The idea started when a US National Team rower turned crew coach was trying to figure out why a quad (four rowers racing in a shell, "sculling" with two oars per person) was faster than a four (four rowers, but with one oar per person, rowing "sweep"). He concluded that the dominant factor was that the asymmetrically loaded sweep rower was not able to provide as much thrust as the symmetrically loaded sculler. He came up with a simple and effective oar handle that could be used by sweep rowers to significantly reduce the asymmetric loads and prevent much of the potentially hazardous twisting of the back and shoulders. Sweep rowers could now row faster and more safely.
Stress Map of BalancePoint T-HandleIn order to help make the vision a reality, we helped the inventor design, model, prototype and manufacture his new oar handle. From material selection (carbon fiber, fiberglass, or aluminum?) to part selection, we worked with the inventor to find the best path forward.

Tuesday 30 November 2010

Winter Rowing

This is how they row in the winter in Finland, and if this bitter weather continues we could be doing it here in England too. Can't wait - it looks like huge fun.
Thanks to Steve Sagrott for the heads-up.

Sunday 28 November 2010

Camp Cruising on Chesapeake Bay

This long, slim boat seems to slip over the Patuxent River elegantly and without effort, like a swan.
Underwater, however, like the swan, a pair of webbed feet paddle furiously. Another triumph for the Hobie Mirage Drive.
Don Polakovics built the boat to a design of Paul Gartside's that was originally made for a pedal-driven propeller. If you compare the two, the Hobie drive removes most of the complexity (look at the way the rudder is held out behind the stern to allow the prop to be retracted) as well as allowing the drive to be removed while afloat should it need attention. Clearing weed off that prop must be a nightmare. And the case for the Hobie forms a nice base for a table when camping.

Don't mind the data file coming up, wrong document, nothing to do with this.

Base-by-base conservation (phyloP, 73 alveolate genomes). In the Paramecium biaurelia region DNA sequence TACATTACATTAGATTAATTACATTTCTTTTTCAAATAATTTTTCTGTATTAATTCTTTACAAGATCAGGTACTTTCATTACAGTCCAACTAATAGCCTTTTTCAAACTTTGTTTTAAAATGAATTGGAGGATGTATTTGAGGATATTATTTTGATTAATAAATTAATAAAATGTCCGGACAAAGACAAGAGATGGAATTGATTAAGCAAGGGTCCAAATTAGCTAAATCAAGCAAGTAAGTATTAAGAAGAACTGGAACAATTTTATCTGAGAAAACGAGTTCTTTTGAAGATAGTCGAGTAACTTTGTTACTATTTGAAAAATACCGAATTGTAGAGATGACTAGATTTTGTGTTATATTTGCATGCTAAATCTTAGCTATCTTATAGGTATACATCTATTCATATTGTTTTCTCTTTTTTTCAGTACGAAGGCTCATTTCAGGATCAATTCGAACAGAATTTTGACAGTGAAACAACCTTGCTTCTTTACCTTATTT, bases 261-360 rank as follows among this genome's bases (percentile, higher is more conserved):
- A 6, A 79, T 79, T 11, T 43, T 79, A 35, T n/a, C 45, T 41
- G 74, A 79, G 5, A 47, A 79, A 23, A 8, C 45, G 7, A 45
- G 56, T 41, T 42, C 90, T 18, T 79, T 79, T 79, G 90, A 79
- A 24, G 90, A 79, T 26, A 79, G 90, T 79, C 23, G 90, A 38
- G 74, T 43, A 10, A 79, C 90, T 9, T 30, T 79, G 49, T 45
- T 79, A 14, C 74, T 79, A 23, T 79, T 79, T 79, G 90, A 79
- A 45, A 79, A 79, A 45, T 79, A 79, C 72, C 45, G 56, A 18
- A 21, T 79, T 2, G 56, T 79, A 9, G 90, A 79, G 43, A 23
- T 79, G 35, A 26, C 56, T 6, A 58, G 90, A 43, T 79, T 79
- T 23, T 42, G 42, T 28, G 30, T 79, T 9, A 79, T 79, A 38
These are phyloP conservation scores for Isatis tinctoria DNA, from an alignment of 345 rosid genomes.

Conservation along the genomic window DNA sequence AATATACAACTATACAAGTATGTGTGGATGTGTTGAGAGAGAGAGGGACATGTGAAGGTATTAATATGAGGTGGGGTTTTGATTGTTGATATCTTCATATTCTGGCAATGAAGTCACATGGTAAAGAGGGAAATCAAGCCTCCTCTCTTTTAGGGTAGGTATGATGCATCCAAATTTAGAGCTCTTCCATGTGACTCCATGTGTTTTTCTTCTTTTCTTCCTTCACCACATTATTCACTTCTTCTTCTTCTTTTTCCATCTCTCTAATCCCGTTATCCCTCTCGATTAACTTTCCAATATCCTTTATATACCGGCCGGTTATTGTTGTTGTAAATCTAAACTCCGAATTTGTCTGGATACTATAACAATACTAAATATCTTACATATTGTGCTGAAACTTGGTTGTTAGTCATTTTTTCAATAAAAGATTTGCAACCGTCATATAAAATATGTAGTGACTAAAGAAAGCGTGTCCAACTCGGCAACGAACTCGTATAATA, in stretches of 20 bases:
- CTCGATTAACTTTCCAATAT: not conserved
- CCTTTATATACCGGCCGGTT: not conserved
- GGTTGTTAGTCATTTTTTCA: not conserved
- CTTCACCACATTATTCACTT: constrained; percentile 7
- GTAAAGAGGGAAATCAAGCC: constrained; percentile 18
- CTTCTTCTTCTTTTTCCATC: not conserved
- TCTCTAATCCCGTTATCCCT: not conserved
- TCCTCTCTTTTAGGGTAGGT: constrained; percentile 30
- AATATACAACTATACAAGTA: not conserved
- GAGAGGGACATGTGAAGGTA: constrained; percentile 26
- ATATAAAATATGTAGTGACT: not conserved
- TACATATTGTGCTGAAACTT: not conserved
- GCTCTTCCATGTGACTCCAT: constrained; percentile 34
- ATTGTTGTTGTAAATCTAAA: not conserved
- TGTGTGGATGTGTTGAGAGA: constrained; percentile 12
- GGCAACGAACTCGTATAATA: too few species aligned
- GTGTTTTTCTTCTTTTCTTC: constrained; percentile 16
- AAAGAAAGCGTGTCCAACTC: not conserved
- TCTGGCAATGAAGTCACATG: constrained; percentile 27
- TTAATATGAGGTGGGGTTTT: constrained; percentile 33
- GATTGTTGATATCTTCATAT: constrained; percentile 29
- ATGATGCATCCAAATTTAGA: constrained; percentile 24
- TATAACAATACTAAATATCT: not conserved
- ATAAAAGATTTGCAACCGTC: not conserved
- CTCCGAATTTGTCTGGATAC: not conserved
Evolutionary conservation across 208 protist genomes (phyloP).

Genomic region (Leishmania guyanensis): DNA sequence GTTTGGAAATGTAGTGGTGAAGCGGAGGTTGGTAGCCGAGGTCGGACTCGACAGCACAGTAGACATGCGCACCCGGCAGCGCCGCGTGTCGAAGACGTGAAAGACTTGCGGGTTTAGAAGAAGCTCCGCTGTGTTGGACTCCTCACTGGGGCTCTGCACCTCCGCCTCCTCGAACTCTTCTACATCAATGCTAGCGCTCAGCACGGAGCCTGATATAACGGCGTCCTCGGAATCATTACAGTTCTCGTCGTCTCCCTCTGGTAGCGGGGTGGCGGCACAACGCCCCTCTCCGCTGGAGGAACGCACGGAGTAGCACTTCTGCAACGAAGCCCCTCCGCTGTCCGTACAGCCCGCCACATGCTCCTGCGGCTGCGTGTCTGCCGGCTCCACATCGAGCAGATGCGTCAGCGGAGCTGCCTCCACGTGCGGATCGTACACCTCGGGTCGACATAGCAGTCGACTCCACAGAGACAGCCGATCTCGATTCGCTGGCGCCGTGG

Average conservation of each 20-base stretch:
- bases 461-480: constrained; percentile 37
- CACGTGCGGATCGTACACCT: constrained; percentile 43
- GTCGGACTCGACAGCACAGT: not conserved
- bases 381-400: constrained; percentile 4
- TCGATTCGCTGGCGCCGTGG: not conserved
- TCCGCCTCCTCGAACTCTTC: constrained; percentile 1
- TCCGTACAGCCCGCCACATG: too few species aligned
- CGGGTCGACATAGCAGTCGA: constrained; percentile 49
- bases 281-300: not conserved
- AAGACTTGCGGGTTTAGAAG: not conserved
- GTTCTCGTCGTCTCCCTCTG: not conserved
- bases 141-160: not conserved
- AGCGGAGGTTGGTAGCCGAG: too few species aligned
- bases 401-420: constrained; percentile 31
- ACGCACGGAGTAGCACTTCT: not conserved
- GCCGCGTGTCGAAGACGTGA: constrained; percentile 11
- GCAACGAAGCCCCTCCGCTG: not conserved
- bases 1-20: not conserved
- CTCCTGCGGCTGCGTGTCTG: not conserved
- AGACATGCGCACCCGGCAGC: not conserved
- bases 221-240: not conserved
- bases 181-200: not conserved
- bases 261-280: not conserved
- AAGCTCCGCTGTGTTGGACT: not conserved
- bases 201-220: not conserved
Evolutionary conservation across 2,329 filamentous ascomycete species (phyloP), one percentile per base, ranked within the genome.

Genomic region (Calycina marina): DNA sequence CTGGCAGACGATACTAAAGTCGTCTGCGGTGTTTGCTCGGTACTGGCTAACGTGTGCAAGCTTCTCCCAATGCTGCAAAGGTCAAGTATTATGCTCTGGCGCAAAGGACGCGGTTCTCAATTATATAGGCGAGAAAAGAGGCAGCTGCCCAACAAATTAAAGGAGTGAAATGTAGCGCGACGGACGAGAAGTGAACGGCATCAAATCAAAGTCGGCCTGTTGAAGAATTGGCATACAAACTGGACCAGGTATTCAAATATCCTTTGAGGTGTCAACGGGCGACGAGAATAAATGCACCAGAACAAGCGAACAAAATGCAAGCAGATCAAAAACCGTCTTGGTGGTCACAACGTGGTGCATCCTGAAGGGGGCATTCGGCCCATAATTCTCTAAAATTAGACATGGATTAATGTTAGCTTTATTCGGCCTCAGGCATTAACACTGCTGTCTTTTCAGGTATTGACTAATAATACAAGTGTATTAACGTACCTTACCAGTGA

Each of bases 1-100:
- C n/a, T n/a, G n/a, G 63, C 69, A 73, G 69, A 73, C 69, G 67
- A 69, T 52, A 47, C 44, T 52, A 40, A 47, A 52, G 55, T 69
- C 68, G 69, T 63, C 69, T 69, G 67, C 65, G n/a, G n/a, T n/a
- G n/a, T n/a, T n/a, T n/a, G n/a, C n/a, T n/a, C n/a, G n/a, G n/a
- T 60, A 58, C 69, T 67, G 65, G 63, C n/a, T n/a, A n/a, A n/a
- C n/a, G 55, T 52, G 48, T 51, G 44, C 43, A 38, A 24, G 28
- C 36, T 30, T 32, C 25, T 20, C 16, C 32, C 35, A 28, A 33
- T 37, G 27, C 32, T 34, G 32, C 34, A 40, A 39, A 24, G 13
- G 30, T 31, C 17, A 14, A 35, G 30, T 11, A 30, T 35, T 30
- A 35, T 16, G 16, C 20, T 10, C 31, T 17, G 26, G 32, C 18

Don built the boat for cruising Chesapeake Bay, where camping grounds are hard to find. The foreshore is either private or swamp, apparently. The boat can carry three days worth of water and week's worth of food. A bimini keeps the sun and/or rain off when at anchor and provides a frame for hanging a mosquito net from, something which is mercifully unnecessary round here on the south coast of England. I just love the ventilation cowl on the cabin, bringing a touch of the old ocean liners to the boat.
Don writes:

Hi Chris.
No, she doesn't really have a name yet. My paddling partners voted on Patuxent Queen (we paddle mostly on the Patuxent River....war of 1812 fame....but no grudge), which was a whole lot better than the initial proposal of "Hippo". Compared to a normal sea kayak, she is quite large. 
So far the boat has worked well for camping (five nights total, three full days, two nights without touching land).  The "so far" part is because I've yet to spend a rainy day and night aboard.
The cockpit is quite roomy for cooking, dressing, lounging etc with the mirage drive  removed and the drive well cover in place. At night I  pull the baggage out of the sleeping compartment and put it in the cockpit and then move into the berth. The sleeping compartment is very comfortable (probably too comfortable - much temptation to take a little nap, when I should be exercising).  With a 40 in beam, the boat is wide enough to sleep in most any position, including legs curled.  
The open hatch provides a great view of the sky. I've never felt claustrophobic, but yes, I get the coffin comment a lot when people see the boat. The only distraction I've had from good sleep was when I anchored in a place with a little too much fetch and was kept awake by the waves slapping the hull  a couple of inches from my ear.....and then there was that time some critter kept scratching at the hull.
Speed?  Flat water, loaded for a week, she cruises an honest 3.5 knots (quite slow by your rowing standards). Overall daily average (30 nm), including rest breaks, is 3.2.    I can get bursts over 6 knots, flat water.  With a down wind sail (windpaddle), she'll hold mid 5's, and poke into the 6's, but doesn't seem to be inclined to go any faster. Even at 20 ft., she's portly by kayak standards.